|Table 3: Fever survey undertaken in Nainital and Almora districts from 2010 to 2013|
Click here to view
A total of 522 blood slides were prepared from fever cases from 14 villages of five PHCs during the surveys [Table 3]. Of 117 blood slides collected from five villages under Bhimtal PHC, five P. falciparum and four P. vivax cases were detected from Bhorsa, Mirchijhala and Nishola villages with maximum slide positivity rate (SPR) up to 14.2. The age group and stage of malaria parasites of nine positive cases was: Male (M) aged 21 yr with P. falciparum ring stage from Nishola; M63 with P. vivax gametocytes from Mirchijhala; and M17 with P. falciparum ring stage, Female (F) 16 with P. falciparum ring stage; M20 with P. vivax gametocyte; F16 with P. falciparum ring and gametocytes; F17 with P. vivax trophozoites and F5 with P. vivax gametocytes and P. falciparum (ring stage) M 2.5 from Bhorsa. Personal interrogation of positive malaria cases from these villages, revealed that except one male aged 21 years (from Nishola village who works at Haridwar), rest of the 8 positive cases did not travel out of their native villages in the last two years. Bhorsa and Mirchijhala villages are about 7 km away from Amia village, and are at the altitude of 649 and 783 m above the mean sea level. Nishola village, which recorded one case of P. falciparum, is at an altitude of 1227 m. From Almora district, one P. vivax and nine P. falciparum cases were detected mainly from Jyadi and Chapad villages under Tarikhet PHC. The mapping of district-wise occurrence of malaria cases from 2010 to 2018 in the State of Uttarakhand is shown in [Figure 6].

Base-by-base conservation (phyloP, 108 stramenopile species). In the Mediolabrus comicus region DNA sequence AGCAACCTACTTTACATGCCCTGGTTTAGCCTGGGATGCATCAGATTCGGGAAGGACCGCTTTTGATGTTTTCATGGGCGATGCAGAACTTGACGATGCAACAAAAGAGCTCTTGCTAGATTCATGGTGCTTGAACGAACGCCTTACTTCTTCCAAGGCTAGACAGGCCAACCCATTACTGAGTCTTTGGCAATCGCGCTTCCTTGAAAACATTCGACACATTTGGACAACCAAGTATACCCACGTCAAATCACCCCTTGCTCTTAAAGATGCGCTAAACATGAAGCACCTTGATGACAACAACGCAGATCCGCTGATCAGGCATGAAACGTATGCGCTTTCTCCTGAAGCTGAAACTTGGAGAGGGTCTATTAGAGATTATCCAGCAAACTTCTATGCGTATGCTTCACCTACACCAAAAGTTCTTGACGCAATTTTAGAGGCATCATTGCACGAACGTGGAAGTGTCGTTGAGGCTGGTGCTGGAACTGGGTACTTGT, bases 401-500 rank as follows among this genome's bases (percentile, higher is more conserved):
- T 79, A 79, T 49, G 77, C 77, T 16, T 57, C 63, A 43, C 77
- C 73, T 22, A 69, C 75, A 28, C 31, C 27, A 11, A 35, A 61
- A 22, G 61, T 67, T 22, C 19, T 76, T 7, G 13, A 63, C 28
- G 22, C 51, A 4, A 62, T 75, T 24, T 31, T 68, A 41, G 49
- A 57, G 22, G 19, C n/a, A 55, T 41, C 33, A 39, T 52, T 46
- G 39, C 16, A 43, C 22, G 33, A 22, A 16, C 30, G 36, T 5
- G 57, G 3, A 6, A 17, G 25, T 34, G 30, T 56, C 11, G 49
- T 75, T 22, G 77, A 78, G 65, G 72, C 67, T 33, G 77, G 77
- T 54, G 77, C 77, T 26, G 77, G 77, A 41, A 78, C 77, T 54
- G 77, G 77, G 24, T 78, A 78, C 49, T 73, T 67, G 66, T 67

|Figure 6: District wise reported malaria cases in the state of Uttarakhand from 2006 to 2018 (Source: SPO Office, Dehradun).|